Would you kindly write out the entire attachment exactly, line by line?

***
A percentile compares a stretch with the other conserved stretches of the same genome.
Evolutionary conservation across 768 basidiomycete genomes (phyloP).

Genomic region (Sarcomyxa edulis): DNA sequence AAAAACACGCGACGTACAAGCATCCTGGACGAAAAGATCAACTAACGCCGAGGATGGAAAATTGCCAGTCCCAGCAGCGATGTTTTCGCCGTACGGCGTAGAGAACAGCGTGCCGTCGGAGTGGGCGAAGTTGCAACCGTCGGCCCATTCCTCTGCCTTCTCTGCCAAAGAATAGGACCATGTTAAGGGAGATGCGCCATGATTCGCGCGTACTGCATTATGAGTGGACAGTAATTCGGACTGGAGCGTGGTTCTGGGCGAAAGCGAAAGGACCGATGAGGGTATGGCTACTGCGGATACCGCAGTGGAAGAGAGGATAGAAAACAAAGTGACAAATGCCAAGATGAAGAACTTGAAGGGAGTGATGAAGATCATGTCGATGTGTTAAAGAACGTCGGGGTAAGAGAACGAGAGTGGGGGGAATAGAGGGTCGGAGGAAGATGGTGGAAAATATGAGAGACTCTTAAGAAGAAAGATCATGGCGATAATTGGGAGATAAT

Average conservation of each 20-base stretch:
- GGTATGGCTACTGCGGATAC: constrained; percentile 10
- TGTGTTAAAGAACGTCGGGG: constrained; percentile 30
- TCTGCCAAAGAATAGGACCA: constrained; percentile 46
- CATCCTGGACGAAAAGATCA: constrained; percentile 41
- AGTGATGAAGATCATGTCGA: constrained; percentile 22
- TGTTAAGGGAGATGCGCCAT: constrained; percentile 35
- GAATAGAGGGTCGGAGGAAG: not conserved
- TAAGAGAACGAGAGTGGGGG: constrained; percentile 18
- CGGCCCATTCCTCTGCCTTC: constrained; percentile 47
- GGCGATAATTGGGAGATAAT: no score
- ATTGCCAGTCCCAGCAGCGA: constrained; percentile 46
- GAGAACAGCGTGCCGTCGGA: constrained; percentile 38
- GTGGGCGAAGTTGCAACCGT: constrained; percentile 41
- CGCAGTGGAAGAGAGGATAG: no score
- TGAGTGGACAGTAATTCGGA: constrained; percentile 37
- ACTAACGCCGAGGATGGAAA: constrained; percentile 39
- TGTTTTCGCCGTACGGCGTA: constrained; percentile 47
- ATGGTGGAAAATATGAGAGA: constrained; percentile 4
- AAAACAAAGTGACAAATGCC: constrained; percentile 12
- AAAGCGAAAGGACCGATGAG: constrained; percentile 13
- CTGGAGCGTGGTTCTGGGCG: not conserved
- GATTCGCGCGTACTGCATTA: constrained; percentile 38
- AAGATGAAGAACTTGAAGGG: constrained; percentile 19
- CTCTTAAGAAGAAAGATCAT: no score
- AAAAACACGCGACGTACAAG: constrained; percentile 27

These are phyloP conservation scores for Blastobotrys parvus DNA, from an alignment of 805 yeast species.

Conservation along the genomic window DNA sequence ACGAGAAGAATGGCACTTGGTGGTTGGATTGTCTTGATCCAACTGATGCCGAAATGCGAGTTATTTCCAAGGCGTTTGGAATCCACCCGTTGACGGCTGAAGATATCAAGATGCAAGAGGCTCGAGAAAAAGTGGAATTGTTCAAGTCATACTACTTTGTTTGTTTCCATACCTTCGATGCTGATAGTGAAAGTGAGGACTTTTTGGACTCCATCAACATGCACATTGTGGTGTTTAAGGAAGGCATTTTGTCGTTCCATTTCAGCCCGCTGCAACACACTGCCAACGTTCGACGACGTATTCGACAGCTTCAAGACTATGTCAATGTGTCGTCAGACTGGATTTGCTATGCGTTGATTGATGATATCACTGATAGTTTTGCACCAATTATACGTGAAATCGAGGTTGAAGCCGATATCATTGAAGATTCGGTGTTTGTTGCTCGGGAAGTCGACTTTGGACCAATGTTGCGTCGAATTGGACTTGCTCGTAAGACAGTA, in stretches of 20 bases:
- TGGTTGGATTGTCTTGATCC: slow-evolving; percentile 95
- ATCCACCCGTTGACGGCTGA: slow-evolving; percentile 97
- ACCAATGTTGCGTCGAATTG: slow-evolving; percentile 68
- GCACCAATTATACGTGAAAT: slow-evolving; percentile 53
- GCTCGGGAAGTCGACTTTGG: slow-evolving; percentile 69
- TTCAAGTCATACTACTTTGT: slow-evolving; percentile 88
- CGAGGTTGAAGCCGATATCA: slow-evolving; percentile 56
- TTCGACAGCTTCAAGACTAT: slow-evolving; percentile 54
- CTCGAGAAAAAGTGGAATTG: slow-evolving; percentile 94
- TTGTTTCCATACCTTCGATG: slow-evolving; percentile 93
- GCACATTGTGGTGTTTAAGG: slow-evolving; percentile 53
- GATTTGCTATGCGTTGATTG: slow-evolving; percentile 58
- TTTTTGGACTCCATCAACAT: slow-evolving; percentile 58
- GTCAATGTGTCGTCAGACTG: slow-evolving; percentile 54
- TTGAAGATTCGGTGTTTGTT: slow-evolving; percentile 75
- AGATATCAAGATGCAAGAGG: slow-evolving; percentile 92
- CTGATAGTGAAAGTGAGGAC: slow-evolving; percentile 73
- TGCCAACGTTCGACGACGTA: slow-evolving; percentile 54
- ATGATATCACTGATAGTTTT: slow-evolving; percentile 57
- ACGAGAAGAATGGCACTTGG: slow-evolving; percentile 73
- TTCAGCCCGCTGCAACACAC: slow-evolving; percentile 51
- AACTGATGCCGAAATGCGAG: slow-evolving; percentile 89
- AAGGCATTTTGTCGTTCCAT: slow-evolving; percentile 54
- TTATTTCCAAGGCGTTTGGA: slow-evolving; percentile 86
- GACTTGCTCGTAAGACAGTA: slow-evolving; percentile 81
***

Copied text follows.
A percentile compares a stretch with the other conserved stretches of the same genome.
Evolutionary conservation across 768 basidiomycete genomes (phyloP).

Genomic region (Sarcomyxa edulis): DNA sequence AAAAACACGCGACGTACAAGCATCCTGGACGAAAAGATCAACTAACGCCGAGGATGGAAAATTGCCAGTCCCAGCAGCGATGTTTTCGCCGTACGGCGTAGAGAACAGCGTGCCGTCGGAGTGGGCGAAGTTGCAACCGTCGGCCCATTCCTCTGCCTTCTCTGCCAAAGAATAGGACCATGTTAAGGGAGATGCGCCATGATTCGCGCGTACTGCATTATGAGTGGACAGTAATTCGGACTGGAGCGTGGTTCTGGGCGAAAGCGAAAGGACCGATGAGGGTATGGCTACTGCGGATACCGCAGTGGAAGAGAGGATAGAAAACAAAGTGACAAATGCCAAGATGAAGAACTTGAAGGGAGTGATGAAGATCATGTCGATGTGTTAAAGAACGTCGGGGTAAGAGAACGAGAGTGGGGGGAATAGAGGGTCGGAGGAAGATGGTGGAAAATATGAGAGACTCTTAAGAAGAAAGATCATGGCGATAATTGGGAGATAAT

Average conservation of each 20-base stretch:
- GGTATGGCTACTGCGGATAC: constrained; percentile 10
- TGTGTTAAAGAACGTCGGGG: constrained; percentile 30
- TCTGCCAAAGAATAGGACCA: constrained; percentile 46
- CATCCTGGACGAAAAGATCA: constrained; percentile 41
- AGTGATGAAGATCATGTCGA: constrained; percentile 22
- TGTTAAGGGAGATGCGCCAT: constrained; percentile 35
- GAATAGAGGGTCGGAGGAAG: not conserved
- TAAGAGAACGAGAGTGGGGG: constrained; percentile 18
- CGGCCCATTCCTCTGCCTTC: constrained; percentile 47
- GGCGATAATTGGGAGATAAT: no score
- ATTGCCAGTCCCAGCAGCGA: constrained; percentile 46
- GAGAACAGCGTGCCGTCGGA: constrained; percentile 38
- GTGGGCGAAGTTGCAACCGT: constrained; percentile 41
- CGCAGTGGAAGAGAGGATAG: no score
- TGAGTGGACAGTAATTCGGA: constrained; percentile 37
- ACTAACGCCGAGGATGGAAA: constrained; percentile 39
- TGTTTTCGCCGTACGGCGTA: constrained; percentile 47
- ATGGTGGAAAATATGAGAGA: constrained; percentile 4
- AAAACAAAGTGACAAATGCC: constrained; percentile 12
- AAAGCGAAAGGACCGATGAG: constrained; percentile 13
- CTGGAGCGTGGTTCTGGGCG: not conserved
- GATTCGCGCGTACTGCATTA: constrained; percentile 38
- AAGATGAAGAACTTGAAGGG: constrained; percentile 19
- CTCTTAAGAAGAAAGATCAT: no score
- AAAAACACGCGACGTACAAG: constrained; percentile 27

These are phyloP conservation scores for Blastobotrys parvus DNA, from an alignment of 805 yeast species.

Conservation along the genomic window DNA sequence ACGAGAAGAATGGCACTTGGTGGTTGGATTGTCTTGATCCAACTGATGCCGAAATGCGAGTTATTTCCAAGGCGTTTGGAATCCACCCGTTGACGGCTGAAGATATCAAGATGCAAGAGGCTCGAGAAAAAGTGGAATTGTTCAAGTCATACTACTTTGTTTGTTTCCATACCTTCGATGCTGATAGTGAAAGTGAGGACTTTTTGGACTCCATCAACATGCACATTGTGGTGTTTAAGGAAGGCATTTTGTCGTTCCATTTCAGCCCGCTGCAACACACTGCCAACGTTCGACGACGTATTCGACAGCTTCAAGACTATGTCAATGTGTCGTCAGACTGGATTTGCTATGCGTTGATTGATGATATCACTGATAGTTTTGCACCAATTATACGTGAAATCGAGGTTGAAGCCGATATCATTGAAGATTCGGTGTTTGTTGCTCGGGAAGTCGACTTTGGACCAATGTTGCGTCGAATTGGACTTGCTCGTAAGACAGTA, in stretches of 20 bases:
- TGGTTGGATTGTCTTGATCC: slow-evolving; percentile 95
- ATCCACCCGTTGACGGCTGA: slow-evolving; percentile 97
- ACCAATGTTGCGTCGAATTG: slow-evolving; percentile 68
- GCACCAATTATACGTGAAAT: slow-evolving; percentile 53
- GCTCGGGAAGTCGACTTTGG: slow-evolving; percentile 69
- TTCAAGTCATACTACTTTGT: slow-evolving; percentile 88
- CGAGGTTGAAGCCGATATCA: slow-evolving; percentile 56
- TTCGACAGCTTCAAGACTAT: slow-evolving; percentile 54
- CTCGAGAAAAAGTGGAATTG: slow-evolving; percentile 94
- TTGTTTCCATACCTTCGATG: slow-evolving; percentile 93
- GCACATTGTGGTGTTTAAGG: slow-evolving; percentile 53
- GATTTGCTATGCGTTGATTG: slow-evolving; percentile 58
- TTTTTGGACTCCATCAACAT: slow-evolving; percentile 58
- GTCAATGTGTCGTCAGACTG: slow-evolving; percentile 54
- TTGAAGATTCGGTGTTTGTT: slow-evolving; percentile 75
- AGATATCAAGATGCAAGAGG: slow-evolving; percentile 92
- CTGATAGTGAAAGTGAGGAC: slow-evolving; percentile 73
- TGCCAACGTTCGACGACGTA: slow-evolving; percentile 54
- ATGATATCACTGATAGTTTT: slow-evolving; percentile 57
- ACGAGAAGAATGGCACTTGG: slow-evolving; percentile 73
- TTCAGCCCGCTGCAACACAC: slow-evolving; percentile 51
- AACTGATGCCGAAATGCGAG: slow-evolving; percentile 89
- AAGGCATTTTGTCGTTCCAT: slow-evolving; percentile 54
- TTATTTCCAAGGCGTTTGGA: slow-evolving; percentile 86
- GACTTGCTCGTAAGACAGTA: slow-evolving; percentile 81